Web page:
Decision Looms In Case Over Market Data Fees

 Market data carries the information on quotes and orders that is the lifeblood of the electronic marketplace. The data plays a key role as it provides vital information for trading.

Oral arguments are scheduled today in a long-pending court case that may determine if U.S. stock exchanges will have to reveal their costs for producing market data, a key cog of high-frequency trading and the electronic marketplace, Reuters reports.

A trade association of brokers, bankers and money managers, along with a group of companies including Google Inc, eBay Inc, Yahoo Inc and Bloomberg LP, has accused the Securities and Exchange Commission of abdicating its duty to uphold “fair and reasonable” fees for market data.

The Securities Industry and Financial Markets Association (Sifma) and the NetCoalition technology trade group took the SEC to court for not objecting to new market data fees filed with the agency by units of NYSE Euronext and Nasdaq OMX.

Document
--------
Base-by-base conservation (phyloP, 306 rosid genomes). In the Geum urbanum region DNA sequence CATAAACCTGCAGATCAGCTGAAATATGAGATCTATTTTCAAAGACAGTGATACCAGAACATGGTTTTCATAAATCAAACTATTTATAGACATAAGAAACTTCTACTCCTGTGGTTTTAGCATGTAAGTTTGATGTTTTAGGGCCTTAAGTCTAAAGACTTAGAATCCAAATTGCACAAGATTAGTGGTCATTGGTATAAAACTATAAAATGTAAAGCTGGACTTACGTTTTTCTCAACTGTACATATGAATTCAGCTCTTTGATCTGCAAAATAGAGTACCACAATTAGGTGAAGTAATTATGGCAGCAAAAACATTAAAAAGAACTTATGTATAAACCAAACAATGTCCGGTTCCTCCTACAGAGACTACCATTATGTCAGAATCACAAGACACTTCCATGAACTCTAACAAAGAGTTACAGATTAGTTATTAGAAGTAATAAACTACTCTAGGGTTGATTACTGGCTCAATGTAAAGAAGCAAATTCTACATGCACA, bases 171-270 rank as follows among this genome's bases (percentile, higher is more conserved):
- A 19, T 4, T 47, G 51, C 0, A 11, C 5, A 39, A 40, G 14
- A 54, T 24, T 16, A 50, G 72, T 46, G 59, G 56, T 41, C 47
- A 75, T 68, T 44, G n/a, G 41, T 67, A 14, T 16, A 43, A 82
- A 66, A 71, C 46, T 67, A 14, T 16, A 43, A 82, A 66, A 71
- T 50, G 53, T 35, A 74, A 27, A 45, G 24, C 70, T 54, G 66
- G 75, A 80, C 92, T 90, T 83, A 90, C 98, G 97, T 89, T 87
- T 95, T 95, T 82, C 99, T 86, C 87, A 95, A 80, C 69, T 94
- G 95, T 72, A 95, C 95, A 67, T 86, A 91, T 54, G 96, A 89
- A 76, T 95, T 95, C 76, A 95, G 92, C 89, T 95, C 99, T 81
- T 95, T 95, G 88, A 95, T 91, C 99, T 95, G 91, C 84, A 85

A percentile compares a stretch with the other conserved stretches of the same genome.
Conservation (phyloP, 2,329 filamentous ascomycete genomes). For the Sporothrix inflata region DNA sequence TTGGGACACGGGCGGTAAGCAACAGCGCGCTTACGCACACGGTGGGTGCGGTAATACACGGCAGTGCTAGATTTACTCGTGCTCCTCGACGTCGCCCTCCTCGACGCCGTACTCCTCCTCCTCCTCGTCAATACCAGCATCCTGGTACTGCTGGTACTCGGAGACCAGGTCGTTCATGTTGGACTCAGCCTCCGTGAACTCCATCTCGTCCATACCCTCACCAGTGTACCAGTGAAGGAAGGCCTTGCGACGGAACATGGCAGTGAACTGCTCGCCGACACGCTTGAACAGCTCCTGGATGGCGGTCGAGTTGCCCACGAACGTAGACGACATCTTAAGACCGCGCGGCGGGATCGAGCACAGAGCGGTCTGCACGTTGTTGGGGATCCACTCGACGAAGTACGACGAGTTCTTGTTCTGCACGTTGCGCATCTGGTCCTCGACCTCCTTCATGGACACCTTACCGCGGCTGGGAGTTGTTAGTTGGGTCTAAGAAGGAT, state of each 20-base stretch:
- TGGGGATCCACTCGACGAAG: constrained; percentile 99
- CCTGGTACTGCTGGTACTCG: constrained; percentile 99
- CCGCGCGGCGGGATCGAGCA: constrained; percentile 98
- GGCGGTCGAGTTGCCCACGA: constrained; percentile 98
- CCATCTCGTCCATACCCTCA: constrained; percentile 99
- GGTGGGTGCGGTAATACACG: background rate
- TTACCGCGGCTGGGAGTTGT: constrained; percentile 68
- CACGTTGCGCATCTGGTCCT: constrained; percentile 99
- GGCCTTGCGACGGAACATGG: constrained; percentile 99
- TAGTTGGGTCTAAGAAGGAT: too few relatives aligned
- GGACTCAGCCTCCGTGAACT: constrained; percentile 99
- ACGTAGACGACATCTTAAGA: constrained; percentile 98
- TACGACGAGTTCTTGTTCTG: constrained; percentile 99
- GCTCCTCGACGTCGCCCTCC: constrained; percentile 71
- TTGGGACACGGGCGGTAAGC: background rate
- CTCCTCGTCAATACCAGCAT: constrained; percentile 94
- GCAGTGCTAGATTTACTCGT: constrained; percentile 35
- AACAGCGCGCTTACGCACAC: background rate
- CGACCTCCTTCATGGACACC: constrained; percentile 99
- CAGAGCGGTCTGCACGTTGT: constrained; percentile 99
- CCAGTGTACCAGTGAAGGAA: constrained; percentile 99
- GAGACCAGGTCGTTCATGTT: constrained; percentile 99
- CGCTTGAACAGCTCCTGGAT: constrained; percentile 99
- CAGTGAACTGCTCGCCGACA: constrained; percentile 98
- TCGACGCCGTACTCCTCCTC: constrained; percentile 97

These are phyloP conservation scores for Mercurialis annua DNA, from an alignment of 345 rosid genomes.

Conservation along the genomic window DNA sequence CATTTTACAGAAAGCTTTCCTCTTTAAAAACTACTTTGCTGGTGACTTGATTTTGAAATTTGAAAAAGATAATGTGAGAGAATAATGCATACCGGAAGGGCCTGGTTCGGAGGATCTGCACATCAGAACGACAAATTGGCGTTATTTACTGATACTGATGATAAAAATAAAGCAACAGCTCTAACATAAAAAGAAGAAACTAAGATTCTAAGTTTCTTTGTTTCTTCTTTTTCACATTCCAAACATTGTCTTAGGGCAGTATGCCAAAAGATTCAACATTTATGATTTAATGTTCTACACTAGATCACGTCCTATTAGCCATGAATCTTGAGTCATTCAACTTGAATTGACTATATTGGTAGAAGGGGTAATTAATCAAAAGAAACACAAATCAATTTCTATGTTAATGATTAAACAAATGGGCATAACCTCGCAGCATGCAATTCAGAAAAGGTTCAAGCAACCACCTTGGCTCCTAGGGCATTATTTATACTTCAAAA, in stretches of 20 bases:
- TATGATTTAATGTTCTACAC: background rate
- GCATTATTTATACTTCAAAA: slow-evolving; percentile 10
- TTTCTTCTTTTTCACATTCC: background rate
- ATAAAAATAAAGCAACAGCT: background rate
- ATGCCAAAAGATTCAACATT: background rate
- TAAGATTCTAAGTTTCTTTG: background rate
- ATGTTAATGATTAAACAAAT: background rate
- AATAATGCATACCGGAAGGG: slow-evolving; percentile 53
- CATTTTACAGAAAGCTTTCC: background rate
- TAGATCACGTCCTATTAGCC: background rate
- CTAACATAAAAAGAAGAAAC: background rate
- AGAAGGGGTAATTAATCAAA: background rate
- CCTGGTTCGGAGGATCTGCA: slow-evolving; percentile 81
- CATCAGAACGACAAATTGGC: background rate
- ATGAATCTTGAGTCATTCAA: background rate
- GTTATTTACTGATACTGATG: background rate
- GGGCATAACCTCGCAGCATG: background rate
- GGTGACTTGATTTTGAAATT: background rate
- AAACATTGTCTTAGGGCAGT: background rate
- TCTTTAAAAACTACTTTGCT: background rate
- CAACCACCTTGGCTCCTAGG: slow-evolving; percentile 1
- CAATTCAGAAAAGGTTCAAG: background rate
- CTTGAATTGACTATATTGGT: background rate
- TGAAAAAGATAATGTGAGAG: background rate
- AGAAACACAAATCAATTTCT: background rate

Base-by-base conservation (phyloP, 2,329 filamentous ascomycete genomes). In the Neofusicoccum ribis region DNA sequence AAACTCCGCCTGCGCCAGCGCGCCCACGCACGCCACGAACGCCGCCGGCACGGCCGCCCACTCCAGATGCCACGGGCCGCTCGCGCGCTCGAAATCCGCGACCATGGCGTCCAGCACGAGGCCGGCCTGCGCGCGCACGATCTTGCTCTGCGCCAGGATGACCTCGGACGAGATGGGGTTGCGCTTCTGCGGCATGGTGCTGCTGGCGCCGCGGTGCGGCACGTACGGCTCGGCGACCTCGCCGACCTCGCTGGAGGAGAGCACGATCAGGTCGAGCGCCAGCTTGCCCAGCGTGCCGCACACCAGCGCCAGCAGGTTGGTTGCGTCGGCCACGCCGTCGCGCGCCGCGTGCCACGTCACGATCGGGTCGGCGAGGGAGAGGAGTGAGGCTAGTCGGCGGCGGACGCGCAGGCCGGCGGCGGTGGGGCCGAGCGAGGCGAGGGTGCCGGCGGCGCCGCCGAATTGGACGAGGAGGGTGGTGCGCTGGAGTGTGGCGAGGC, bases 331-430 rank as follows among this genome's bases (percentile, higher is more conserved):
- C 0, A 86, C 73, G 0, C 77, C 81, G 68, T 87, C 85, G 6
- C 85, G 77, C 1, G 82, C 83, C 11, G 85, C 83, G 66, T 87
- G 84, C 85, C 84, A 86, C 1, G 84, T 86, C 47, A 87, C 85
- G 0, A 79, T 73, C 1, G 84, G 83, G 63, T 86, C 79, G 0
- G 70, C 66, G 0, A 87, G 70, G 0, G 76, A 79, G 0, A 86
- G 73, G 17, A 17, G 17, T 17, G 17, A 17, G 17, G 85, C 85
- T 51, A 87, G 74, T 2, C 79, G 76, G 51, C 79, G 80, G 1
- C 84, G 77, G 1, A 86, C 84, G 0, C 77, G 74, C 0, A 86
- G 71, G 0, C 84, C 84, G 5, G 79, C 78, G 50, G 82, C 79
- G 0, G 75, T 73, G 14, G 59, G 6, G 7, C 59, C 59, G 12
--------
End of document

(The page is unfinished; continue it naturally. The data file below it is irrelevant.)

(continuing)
The case before the U.S. Court of Appeals, District of Columbia Circuit could be thrown out because NYSE and Nasdaq, the two largest U.S. exchange operators, say the court lacks jurisdiction to review the complaint.

An amendment to the Securities Exchange Act was inserted into the Dodd-Frank financial reform act that allowed exchanges to file new rules for fees that are “immediately effective,” a change that has speeded a review process by the SEC that could take years.

Now the SEC has 60 days to temporarily suspend any new rule if regulators find it necessary or appropriate.

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